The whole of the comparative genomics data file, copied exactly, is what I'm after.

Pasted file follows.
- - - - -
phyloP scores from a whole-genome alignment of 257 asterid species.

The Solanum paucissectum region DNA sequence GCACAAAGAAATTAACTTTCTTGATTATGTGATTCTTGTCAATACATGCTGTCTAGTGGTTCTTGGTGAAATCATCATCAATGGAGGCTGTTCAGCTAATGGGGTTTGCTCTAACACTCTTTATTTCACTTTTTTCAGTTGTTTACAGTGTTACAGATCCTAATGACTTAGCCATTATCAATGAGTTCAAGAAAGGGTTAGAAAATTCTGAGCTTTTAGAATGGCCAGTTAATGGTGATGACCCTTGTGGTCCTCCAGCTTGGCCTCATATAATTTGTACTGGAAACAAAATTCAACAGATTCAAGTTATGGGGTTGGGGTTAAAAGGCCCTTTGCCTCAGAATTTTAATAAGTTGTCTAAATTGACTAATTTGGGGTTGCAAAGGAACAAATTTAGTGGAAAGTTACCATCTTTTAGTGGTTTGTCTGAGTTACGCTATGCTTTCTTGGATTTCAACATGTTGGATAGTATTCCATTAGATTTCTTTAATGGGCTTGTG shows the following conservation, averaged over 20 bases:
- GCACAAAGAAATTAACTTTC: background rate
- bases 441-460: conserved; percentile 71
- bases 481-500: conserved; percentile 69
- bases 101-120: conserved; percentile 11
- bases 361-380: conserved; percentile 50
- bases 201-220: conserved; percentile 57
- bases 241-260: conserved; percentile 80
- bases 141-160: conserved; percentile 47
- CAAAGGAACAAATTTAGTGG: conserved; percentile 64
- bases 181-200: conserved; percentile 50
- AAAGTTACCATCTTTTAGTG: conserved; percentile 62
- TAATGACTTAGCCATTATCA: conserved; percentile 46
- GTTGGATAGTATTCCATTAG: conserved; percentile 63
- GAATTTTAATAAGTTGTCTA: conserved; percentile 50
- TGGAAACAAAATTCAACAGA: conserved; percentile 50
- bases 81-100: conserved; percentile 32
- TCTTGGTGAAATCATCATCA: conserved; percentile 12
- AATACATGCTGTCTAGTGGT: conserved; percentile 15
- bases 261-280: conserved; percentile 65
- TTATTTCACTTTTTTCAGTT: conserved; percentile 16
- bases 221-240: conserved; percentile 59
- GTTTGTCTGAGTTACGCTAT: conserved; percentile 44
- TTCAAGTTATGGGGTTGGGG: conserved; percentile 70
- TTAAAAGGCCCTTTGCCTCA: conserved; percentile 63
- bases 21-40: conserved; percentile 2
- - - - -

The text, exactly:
phyloP scores from a whole-genome alignment of 257 asterid species.

The Solanum paucissectum region DNA sequence GCACAAAGAAATTAACTTTCTTGATTATGTGATTCTTGTCAATACATGCTGTCTAGTGGTTCTTGGTGAAATCATCATCAATGGAGGCTGTTCAGCTAATGGGGTTTGCTCTAACACTCTTTATTTCACTTTTTTCAGTTGTTTACAGTGTTACAGATCCTAATGACTTAGCCATTATCAATGAGTTCAAGAAAGGGTTAGAAAATTCTGAGCTTTTAGAATGGCCAGTTAATGGTGATGACCCTTGTGGTCCTCCAGCTTGGCCTCATATAATTTGTACTGGAAACAAAATTCAACAGATTCAAGTTATGGGGTTGGGGTTAAAAGGCCCTTTGCCTCAGAATTTTAATAAGTTGTCTAAATTGACTAATTTGGGGTTGCAAAGGAACAAATTTAGTGGAAAGTTACCATCTTTTAGTGGTTTGTCTGAGTTACGCTATGCTTTCTTGGATTTCAACATGTTGGATAGTATTCCATTAGATTTCTTTAATGGGCTTGTG shows the following conservation, averaged over 20 bases:
- GCACAAAGAAATTAACTTTC: background rate
- bases 441-460: conserved; percentile 71
- bases 481-500: conserved; percentile 69
- bases 101-120: conserved; percentile 11
- bases 361-380: conserved; percentile 50
- bases 201-220: conserved; percentile 57
- bases 241-260: conserved; percentile 80
- bases 141-160: conserved; percentile 47
- CAAAGGAACAAATTTAGTGG: conserved; percentile 64
- bases 181-200: conserved; percentile 50
- AAAGTTACCATCTTTTAGTG: conserved; percentile 62
- TAATGACTTAGCCATTATCA: conserved; percentile 46
- GTTGGATAGTATTCCATTAG: conserved; percentile 63
- GAATTTTAATAAGTTGTCTA: conserved; percentile 50
- TGGAAACAAAATTCAACAGA: conserved; percentile 50
- bases 81-100: conserved; percentile 32
- TCTTGGTGAAATCATCATCA: conserved; percentile 12
- AATACATGCTGTCTAGTGGT: conserved; percentile 15
- bases 261-280: conserved; percentile 65
- TTATTTCACTTTTTTCAGTT: conserved; percentile 16
- bases 221-240: conserved; percentile 59
- GTTTGTCTGAGTTACGCTAT: conserved; percentile 44
- TTCAAGTTATGGGGTTGGGG: conserved; percentile 70
- TTAAAAGGCCCTTTGCCTCA: conserved; percentile 63
- bases 21-40: conserved; percentile 2